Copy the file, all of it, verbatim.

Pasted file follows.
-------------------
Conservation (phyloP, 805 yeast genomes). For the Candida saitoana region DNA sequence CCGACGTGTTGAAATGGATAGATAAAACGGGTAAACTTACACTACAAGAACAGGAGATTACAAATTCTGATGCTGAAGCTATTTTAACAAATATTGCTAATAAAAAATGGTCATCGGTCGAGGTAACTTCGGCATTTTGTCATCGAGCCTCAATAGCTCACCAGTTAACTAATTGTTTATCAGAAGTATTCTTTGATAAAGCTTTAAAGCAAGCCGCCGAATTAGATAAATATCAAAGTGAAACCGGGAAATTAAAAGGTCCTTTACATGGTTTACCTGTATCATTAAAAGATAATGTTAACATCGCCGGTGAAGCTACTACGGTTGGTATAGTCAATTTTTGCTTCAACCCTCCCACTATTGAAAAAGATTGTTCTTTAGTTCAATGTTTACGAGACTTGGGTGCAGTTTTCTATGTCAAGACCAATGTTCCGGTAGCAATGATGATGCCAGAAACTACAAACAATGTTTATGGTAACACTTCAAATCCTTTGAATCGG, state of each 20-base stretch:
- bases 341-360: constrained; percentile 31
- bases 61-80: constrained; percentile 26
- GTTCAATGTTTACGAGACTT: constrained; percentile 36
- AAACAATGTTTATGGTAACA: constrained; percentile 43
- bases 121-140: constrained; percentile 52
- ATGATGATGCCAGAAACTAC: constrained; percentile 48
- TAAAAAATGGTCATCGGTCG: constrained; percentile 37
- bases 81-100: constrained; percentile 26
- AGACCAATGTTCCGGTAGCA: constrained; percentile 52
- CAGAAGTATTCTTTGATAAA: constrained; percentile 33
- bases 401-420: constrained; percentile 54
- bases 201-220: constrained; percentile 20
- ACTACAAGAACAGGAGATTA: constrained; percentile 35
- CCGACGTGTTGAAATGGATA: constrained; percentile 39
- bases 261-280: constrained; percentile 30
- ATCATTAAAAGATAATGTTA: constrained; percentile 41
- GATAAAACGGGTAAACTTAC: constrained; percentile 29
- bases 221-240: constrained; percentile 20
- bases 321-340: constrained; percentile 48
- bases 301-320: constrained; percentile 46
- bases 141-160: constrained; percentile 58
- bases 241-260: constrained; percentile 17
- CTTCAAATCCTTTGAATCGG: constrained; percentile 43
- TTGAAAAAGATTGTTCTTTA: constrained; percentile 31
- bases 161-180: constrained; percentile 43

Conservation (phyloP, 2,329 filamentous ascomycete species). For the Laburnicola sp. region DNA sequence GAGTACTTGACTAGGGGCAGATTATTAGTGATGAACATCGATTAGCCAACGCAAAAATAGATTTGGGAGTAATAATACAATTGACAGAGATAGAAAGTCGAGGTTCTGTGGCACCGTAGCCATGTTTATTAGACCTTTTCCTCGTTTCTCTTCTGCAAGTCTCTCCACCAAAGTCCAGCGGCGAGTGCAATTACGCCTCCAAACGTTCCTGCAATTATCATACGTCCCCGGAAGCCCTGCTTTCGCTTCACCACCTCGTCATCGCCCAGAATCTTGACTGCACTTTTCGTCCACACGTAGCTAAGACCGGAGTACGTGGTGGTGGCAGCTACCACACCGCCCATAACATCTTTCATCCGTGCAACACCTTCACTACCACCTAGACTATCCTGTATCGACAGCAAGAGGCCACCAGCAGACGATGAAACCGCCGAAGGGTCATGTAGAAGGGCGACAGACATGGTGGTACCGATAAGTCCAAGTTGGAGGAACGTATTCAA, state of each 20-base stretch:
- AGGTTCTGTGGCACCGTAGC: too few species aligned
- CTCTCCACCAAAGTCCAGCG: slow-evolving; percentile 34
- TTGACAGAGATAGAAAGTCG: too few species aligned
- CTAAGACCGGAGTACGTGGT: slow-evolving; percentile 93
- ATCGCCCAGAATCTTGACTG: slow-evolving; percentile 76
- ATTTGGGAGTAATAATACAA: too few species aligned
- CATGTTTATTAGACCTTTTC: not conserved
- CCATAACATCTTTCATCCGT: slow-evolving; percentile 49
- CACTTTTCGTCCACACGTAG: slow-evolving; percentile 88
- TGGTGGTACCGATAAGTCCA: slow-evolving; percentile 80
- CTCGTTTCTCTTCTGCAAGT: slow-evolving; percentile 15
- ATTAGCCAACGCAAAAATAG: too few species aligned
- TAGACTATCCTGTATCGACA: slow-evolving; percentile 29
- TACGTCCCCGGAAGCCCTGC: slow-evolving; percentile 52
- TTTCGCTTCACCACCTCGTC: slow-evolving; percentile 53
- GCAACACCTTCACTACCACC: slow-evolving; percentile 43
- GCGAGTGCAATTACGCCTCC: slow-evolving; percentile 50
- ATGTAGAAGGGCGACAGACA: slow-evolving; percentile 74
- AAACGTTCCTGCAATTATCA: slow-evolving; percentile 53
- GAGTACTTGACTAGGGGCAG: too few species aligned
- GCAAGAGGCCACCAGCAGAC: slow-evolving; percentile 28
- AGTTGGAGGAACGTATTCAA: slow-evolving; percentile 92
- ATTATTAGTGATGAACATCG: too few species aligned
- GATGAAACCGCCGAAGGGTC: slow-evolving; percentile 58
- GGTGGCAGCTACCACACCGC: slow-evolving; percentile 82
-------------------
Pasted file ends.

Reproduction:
Conservation (phyloP, 805 yeast genomes). For the Candida saitoana region DNA sequence CCGACGTGTTGAAATGGATAGATAAAACGGGTAAACTTACACTACAAGAACAGGAGATTACAAATTCTGATGCTGAAGCTATTTTAACAAATATTGCTAATAAAAAATGGTCATCGGTCGAGGTAACTTCGGCATTTTGTCATCGAGCCTCAATAGCTCACCAGTTAACTAATTGTTTATCAGAAGTATTCTTTGATAAAGCTTTAAAGCAAGCCGCCGAATTAGATAAATATCAAAGTGAAACCGGGAAATTAAAAGGTCCTTTACATGGTTTACCTGTATCATTAAAAGATAATGTTAACATCGCCGGTGAAGCTACTACGGTTGGTATAGTCAATTTTTGCTTCAACCCTCCCACTATTGAAAAAGATTGTTCTTTAGTTCAATGTTTACGAGACTTGGGTGCAGTTTTCTATGTCAAGACCAATGTTCCGGTAGCAATGATGATGCCAGAAACTACAAACAATGTTTATGGTAACACTTCAAATCCTTTGAATCGG, state of each 20-base stretch:
- bases 341-360: constrained; percentile 31
- bases 61-80: constrained; percentile 26
- GTTCAATGTTTACGAGACTT: constrained; percentile 36
- AAACAATGTTTATGGTAACA: constrained; percentile 43
- bases 121-140: constrained; percentile 52
- ATGATGATGCCAGAAACTAC: constrained; percentile 48
- TAAAAAATGGTCATCGGTCG: constrained; percentile 37
- bases 81-100: constrained; percentile 26
- AGACCAATGTTCCGGTAGCA: constrained; percentile 52
- CAGAAGTATTCTTTGATAAA: constrained; percentile 33
- bases 401-420: constrained; percentile 54
- bases 201-220: constrained; percentile 20
- ACTACAAGAACAGGAGATTA: constrained; percentile 35
- CCGACGTGTTGAAATGGATA: constrained; percentile 39
- bases 261-280: constrained; percentile 30
- ATCATTAAAAGATAATGTTA: constrained; percentile 41
- GATAAAACGGGTAAACTTAC: constrained; percentile 29
- bases 221-240: constrained; percentile 20
- bases 321-340: constrained; percentile 48
- bases 301-320: constrained; percentile 46
- bases 141-160: constrained; percentile 58
- bases 241-260: constrained; percentile 17
- CTTCAAATCCTTTGAATCGG: constrained; percentile 43
- TTGAAAAAGATTGTTCTTTA: constrained; percentile 31
- bases 161-180: constrained; percentile 43

Conservation (phyloP, 2,329 filamentous ascomycete species). For the Laburnicola sp. region DNA sequence GAGTACTTGACTAGGGGCAGATTATTAGTGATGAACATCGATTAGCCAACGCAAAAATAGATTTGGGAGTAATAATACAATTGACAGAGATAGAAAGTCGAGGTTCTGTGGCACCGTAGCCATGTTTATTAGACCTTTTCCTCGTTTCTCTTCTGCAAGTCTCTCCACCAAAGTCCAGCGGCGAGTGCAATTACGCCTCCAAACGTTCCTGCAATTATCATACGTCCCCGGAAGCCCTGCTTTCGCTTCACCACCTCGTCATCGCCCAGAATCTTGACTGCACTTTTCGTCCACACGTAGCTAAGACCGGAGTACGTGGTGGTGGCAGCTACCACACCGCCCATAACATCTTTCATCCGTGCAACACCTTCACTACCACCTAGACTATCCTGTATCGACAGCAAGAGGCCACCAGCAGACGATGAAACCGCCGAAGGGTCATGTAGAAGGGCGACAGACATGGTGGTACCGATAAGTCCAAGTTGGAGGAACGTATTCAA, state of each 20-base stretch:
- AGGTTCTGTGGCACCGTAGC: too few species aligned
- CTCTCCACCAAAGTCCAGCG: slow-evolving; percentile 34
- TTGACAGAGATAGAAAGTCG: too few species aligned
- CTAAGACCGGAGTACGTGGT: slow-evolving; percentile 93
- ATCGCCCAGAATCTTGACTG: slow-evolving; percentile 76
- ATTTGGGAGTAATAATACAA: too few species aligned
- CATGTTTATTAGACCTTTTC: not conserved
- CCATAACATCTTTCATCCGT: slow-evolving; percentile 49
- CACTTTTCGTCCACACGTAG: slow-evolving; percentile 88
- TGGTGGTACCGATAAGTCCA: slow-evolving; percentile 80
- CTCGTTTCTCTTCTGCAAGT: slow-evolving; percentile 15
- ATTAGCCAACGCAAAAATAG: too few species aligned
- TAGACTATCCTGTATCGACA: slow-evolving; percentile 29
- TACGTCCCCGGAAGCCCTGC: slow-evolving; percentile 52
- TTTCGCTTCACCACCTCGTC: slow-evolving; percentile 53
- GCAACACCTTCACTACCACC: slow-evolving; percentile 43
- GCGAGTGCAATTACGCCTCC: slow-evolving; percentile 50
- ATGTAGAAGGGCGACAGACA: slow-evolving; percentile 74
- AAACGTTCCTGCAATTATCA: slow-evolving; percentile 53
- GAGTACTTGACTAGGGGCAG: too few species aligned
- GCAAGAGGCCACCAGCAGAC: slow-evolving; percentile 28
- AGTTGGAGGAACGTATTCAA: slow-evolving; percentile 92
- ATTATTAGTGATGAACATCG: too few species aligned
- GATGAAACCGCCGAAGGGTC: slow-evolving; percentile 58
- GGTGGCAGCTACCACACCGC: slow-evolving; percentile 82